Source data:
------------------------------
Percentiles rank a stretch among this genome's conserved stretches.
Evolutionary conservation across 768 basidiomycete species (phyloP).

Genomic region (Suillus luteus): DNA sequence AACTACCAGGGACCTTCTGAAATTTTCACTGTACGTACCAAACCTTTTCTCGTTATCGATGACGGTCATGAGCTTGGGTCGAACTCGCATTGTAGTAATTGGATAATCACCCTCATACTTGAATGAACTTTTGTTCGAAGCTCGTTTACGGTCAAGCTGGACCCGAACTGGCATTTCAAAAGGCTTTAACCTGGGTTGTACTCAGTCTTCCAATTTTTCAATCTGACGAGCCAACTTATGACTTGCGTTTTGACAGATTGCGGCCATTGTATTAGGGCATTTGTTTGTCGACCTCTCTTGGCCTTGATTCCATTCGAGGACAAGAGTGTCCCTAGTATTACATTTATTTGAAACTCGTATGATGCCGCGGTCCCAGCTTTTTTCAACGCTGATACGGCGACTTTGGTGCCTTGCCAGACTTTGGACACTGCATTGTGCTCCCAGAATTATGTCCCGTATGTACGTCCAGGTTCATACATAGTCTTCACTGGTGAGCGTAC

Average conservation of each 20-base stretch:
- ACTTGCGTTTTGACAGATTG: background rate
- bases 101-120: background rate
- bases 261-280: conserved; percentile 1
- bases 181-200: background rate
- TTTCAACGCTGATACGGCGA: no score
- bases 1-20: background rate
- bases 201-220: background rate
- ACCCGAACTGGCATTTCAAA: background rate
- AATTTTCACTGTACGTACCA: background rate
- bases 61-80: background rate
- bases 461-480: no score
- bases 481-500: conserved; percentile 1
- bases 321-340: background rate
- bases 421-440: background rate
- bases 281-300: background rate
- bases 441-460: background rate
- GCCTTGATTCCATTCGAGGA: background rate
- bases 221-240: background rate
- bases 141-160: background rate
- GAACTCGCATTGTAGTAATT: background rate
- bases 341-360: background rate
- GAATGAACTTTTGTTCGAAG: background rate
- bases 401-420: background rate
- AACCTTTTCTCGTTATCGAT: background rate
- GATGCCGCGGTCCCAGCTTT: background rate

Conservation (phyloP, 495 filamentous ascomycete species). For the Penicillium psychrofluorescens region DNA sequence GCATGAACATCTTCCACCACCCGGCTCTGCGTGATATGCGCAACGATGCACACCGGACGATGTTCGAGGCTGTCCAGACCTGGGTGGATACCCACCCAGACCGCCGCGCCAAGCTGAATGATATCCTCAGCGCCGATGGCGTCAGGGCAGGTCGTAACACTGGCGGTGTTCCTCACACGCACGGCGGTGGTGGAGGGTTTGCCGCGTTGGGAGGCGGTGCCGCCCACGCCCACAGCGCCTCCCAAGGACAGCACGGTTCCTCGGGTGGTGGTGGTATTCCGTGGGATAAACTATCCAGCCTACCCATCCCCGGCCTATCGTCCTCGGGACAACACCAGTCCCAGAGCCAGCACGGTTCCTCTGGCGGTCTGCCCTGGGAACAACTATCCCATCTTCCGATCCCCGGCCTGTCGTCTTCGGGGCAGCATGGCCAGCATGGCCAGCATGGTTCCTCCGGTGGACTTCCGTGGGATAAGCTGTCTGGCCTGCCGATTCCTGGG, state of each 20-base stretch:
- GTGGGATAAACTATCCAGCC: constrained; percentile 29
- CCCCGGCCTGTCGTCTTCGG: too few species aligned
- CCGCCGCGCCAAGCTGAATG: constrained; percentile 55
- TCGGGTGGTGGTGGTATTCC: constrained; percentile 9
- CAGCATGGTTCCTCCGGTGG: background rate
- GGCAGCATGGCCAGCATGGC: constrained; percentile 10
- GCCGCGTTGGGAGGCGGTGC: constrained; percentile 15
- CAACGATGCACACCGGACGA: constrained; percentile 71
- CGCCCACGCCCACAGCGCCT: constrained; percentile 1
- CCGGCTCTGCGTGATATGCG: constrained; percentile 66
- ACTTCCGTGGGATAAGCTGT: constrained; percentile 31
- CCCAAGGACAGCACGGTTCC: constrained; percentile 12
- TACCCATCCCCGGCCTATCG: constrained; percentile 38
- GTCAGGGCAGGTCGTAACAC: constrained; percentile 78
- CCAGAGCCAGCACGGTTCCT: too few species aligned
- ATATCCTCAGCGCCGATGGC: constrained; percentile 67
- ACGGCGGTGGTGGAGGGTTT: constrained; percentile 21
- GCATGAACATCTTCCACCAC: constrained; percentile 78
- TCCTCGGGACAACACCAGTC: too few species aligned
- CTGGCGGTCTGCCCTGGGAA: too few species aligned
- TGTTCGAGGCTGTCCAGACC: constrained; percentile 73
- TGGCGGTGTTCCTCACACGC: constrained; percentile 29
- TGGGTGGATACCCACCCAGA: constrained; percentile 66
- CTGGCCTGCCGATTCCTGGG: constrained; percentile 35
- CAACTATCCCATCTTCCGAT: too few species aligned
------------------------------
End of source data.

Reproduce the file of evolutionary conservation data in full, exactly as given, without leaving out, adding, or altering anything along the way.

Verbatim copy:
Percentiles rank a stretch among this genome's conserved stretches.
Evolutionary conservation across 768 basidiomycete species (phyloP).

Genomic region (Suillus luteus): DNA sequence AACTACCAGGGACCTTCTGAAATTTTCACTGTACGTACCAAACCTTTTCTCGTTATCGATGACGGTCATGAGCTTGGGTCGAACTCGCATTGTAGTAATTGGATAATCACCCTCATACTTGAATGAACTTTTGTTCGAAGCTCGTTTACGGTCAAGCTGGACCCGAACTGGCATTTCAAAAGGCTTTAACCTGGGTTGTACTCAGTCTTCCAATTTTTCAATCTGACGAGCCAACTTATGACTTGCGTTTTGACAGATTGCGGCCATTGTATTAGGGCATTTGTTTGTCGACCTCTCTTGGCCTTGATTCCATTCGAGGACAAGAGTGTCCCTAGTATTACATTTATTTGAAACTCGTATGATGCCGCGGTCCCAGCTTTTTTCAACGCTGATACGGCGACTTTGGTGCCTTGCCAGACTTTGGACACTGCATTGTGCTCCCAGAATTATGTCCCGTATGTACGTCCAGGTTCATACATAGTCTTCACTGGTGAGCGTAC

Average conservation of each 20-base stretch:
- ACTTGCGTTTTGACAGATTG: background rate
- bases 101-120: background rate
- bases 261-280: conserved; percentile 1
- bases 181-200: background rate
- TTTCAACGCTGATACGGCGA: no score
- bases 1-20: background rate
- bases 201-220: background rate
- ACCCGAACTGGCATTTCAAA: background rate
- AATTTTCACTGTACGTACCA: background rate
- bases 61-80: background rate
- bases 461-480: no score
- bases 481-500: conserved; percentile 1
- bases 321-340: background rate
- bases 421-440: background rate
- bases 281-300: background rate
- bases 441-460: background rate
- GCCTTGATTCCATTCGAGGA: background rate
- bases 221-240: background rate
- bases 141-160: background rate
- GAACTCGCATTGTAGTAATT: background rate
- bases 341-360: background rate
- GAATGAACTTTTGTTCGAAG: background rate
- bases 401-420: background rate
- AACCTTTTCTCGTTATCGAT: background rate
- GATGCCGCGGTCCCAGCTTT: background rate

Conservation (phyloP, 495 filamentous ascomycete species). For the Penicillium psychrofluorescens region DNA sequence GCATGAACATCTTCCACCACCCGGCTCTGCGTGATATGCGCAACGATGCACACCGGACGATGTTCGAGGCTGTCCAGACCTGGGTGGATACCCACCCAGACCGCCGCGCCAAGCTGAATGATATCCTCAGCGCCGATGGCGTCAGGGCAGGTCGTAACACTGGCGGTGTTCCTCACACGCACGGCGGTGGTGGAGGGTTTGCCGCGTTGGGAGGCGGTGCCGCCCACGCCCACAGCGCCTCCCAAGGACAGCACGGTTCCTCGGGTGGTGGTGGTATTCCGTGGGATAAACTATCCAGCCTACCCATCCCCGGCCTATCGTCCTCGGGACAACACCAGTCCCAGAGCCAGCACGGTTCCTCTGGCGGTCTGCCCTGGGAACAACTATCCCATCTTCCGATCCCCGGCCTGTCGTCTTCGGGGCAGCATGGCCAGCATGGCCAGCATGGTTCCTCCGGTGGACTTCCGTGGGATAAGCTGTCTGGCCTGCCGATTCCTGGG, state of each 20-base stretch:
- GTGGGATAAACTATCCAGCC: constrained; percentile 29
- CCCCGGCCTGTCGTCTTCGG: too few species aligned
- CCGCCGCGCCAAGCTGAATG: constrained; percentile 55
- TCGGGTGGTGGTGGTATTCC: constrained; percentile 9
- CAGCATGGTTCCTCCGGTGG: background rate
- GGCAGCATGGCCAGCATGGC: constrained; percentile 10
- GCCGCGTTGGGAGGCGGTGC: constrained; percentile 15
- CAACGATGCACACCGGACGA: constrained; percentile 71
- CGCCCACGCCCACAGCGCCT: constrained; percentile 1
- CCGGCTCTGCGTGATATGCG: constrained; percentile 66
- ACTTCCGTGGGATAAGCTGT: constrained; percentile 31
- CCCAAGGACAGCACGGTTCC: constrained; percentile 12
- TACCCATCCCCGGCCTATCG: constrained; percentile 38
- GTCAGGGCAGGTCGTAACAC: constrained; percentile 78
- CCAGAGCCAGCACGGTTCCT: too few species aligned
- ATATCCTCAGCGCCGATGGC: constrained; percentile 67
- ACGGCGGTGGTGGAGGGTTT: constrained; percentile 21
- GCATGAACATCTTCCACCAC: constrained; percentile 78
- TCCTCGGGACAACACCAGTC: too few species aligned
- CTGGCGGTCTGCCCTGGGAA: too few species aligned
- TGTTCGAGGCTGTCCAGACC: constrained; percentile 73
- TGGCGGTGTTCCTCACACGC: constrained; percentile 29
- TGGGTGGATACCCACCCAGA: constrained; percentile 66
- CTGGCCTGCCGATTCCTGGG: constrained; percentile 35
- CAACTATCCCATCTTCCGAT: too few species aligned